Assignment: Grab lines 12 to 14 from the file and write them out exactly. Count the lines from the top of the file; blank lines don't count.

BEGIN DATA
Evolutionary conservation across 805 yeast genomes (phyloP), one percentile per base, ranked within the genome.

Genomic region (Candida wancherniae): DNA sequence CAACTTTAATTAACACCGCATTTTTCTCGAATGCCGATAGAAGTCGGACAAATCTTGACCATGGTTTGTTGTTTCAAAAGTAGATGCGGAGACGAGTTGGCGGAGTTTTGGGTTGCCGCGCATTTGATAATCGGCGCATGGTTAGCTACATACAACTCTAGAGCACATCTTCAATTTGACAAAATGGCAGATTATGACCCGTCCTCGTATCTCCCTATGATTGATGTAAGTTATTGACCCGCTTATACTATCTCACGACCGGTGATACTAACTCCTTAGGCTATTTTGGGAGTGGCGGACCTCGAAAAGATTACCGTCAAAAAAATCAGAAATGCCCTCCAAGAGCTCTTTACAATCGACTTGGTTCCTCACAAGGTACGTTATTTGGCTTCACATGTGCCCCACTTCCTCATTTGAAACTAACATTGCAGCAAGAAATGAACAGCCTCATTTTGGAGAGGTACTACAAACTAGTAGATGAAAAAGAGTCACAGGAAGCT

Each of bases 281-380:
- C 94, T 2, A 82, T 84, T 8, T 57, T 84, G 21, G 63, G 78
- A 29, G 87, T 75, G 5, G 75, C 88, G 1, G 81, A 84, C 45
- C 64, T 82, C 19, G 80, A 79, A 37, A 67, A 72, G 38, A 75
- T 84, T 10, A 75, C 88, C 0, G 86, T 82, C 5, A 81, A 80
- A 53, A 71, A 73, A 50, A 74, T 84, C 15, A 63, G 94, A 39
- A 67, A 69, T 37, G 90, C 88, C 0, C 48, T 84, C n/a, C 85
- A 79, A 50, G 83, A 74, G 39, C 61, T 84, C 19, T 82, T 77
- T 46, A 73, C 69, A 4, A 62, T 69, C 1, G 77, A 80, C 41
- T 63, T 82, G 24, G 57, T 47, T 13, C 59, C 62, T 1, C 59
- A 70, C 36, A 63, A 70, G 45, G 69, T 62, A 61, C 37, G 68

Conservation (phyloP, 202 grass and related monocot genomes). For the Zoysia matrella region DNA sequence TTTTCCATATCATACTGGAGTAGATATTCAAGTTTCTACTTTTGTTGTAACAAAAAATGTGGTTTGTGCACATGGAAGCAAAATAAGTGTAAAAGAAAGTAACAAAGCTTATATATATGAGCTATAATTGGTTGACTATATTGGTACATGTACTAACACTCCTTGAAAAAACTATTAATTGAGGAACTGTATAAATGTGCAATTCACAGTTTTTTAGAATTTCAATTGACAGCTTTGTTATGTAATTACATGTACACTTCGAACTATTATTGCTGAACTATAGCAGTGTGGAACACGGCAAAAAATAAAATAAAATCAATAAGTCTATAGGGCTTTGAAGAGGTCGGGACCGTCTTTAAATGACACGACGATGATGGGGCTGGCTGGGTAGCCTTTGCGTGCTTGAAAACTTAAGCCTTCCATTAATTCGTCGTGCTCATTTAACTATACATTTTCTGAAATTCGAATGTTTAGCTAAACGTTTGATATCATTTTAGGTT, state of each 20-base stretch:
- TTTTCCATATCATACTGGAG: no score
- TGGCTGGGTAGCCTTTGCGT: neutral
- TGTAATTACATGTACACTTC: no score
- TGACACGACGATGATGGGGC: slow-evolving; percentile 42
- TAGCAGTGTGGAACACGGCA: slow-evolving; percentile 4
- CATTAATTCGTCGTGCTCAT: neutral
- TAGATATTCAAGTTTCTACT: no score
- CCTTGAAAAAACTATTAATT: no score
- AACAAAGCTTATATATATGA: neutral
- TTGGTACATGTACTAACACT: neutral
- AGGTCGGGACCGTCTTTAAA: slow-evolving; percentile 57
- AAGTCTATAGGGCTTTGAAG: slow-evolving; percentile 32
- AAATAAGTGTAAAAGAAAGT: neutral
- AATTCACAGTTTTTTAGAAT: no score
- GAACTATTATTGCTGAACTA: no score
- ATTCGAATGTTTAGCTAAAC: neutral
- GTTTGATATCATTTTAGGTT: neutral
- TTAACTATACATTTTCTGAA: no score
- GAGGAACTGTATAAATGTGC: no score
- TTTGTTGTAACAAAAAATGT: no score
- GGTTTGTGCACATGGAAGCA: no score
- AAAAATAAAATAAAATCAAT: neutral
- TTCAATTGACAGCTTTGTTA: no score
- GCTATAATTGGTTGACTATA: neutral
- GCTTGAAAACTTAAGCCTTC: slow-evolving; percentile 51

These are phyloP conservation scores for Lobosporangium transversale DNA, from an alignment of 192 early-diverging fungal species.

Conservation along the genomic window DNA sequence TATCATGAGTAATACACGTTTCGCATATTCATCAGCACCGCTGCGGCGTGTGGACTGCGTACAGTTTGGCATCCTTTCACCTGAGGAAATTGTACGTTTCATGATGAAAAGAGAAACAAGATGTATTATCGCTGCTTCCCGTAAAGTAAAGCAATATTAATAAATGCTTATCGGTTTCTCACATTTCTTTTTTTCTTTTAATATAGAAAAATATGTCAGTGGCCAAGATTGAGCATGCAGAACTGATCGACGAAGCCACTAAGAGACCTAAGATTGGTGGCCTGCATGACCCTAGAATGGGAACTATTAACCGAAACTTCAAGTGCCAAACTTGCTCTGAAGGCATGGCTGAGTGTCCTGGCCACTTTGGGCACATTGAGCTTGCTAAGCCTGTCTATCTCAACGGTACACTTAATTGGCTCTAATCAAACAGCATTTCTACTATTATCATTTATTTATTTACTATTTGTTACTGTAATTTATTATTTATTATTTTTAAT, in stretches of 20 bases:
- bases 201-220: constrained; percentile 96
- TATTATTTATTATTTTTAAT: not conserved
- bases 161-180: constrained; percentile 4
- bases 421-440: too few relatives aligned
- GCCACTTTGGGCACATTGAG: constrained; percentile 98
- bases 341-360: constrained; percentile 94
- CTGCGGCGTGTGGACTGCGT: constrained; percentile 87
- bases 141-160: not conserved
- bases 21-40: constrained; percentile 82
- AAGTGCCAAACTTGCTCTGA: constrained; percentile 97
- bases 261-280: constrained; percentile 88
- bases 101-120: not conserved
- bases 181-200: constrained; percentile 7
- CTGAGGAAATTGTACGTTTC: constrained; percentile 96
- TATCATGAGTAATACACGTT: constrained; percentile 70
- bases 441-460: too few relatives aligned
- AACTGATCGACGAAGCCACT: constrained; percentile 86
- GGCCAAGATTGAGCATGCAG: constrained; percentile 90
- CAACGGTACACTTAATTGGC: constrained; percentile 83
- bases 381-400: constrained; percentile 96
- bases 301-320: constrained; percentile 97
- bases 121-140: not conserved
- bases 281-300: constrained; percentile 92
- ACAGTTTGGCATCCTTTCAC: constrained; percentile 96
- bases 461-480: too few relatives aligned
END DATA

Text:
- T 63, T 82, G 24, G 57, T 47, T 13, C 59, C 62, T 1, C 59
- A 70, C 36, A 63, A 70, G 45, G 69, T 62, A 61, C 37, G 68

Conservation (phyloP, 202 grass and related monocot genomes). For the Zoysia matrella region DNA sequence TTTTCCATATCATACTGGAGTAGATATTCAAGTTTCTACTTTTGTTGTAACAAAAAATGTGGTTTGTGCACATGGAAGCAAAATAAGTGTAAAAGAAAGTAACAAAGCTTATATATATGAGCTATAATTGGTTGACTATATTGGTACATGTACTAACACTCCTTGAAAAAACTATTAATTGAGGAACTGTATAAATGTGCAATTCACAGTTTTTTAGAATTTCAATTGACAGCTTTGTTATGTAATTACATGTACACTTCGAACTATTATTGCTGAACTATAGCAGTGTGGAACACGGCAAAAAATAAAATAAAATCAATAAGTCTATAGGGCTTTGAAGAGGTCGGGACCGTCTTTAAATGACACGACGATGATGGGGCTGGCTGGGTAGCCTTTGCGTGCTTGAAAACTTAAGCCTTCCATTAATTCGTCGTGCTCATTTAACTATACATTTTCTGAAATTCGAATGTTTAGCTAAACGTTTGATATCATTTTAGGTT, state of each 20-base stretch: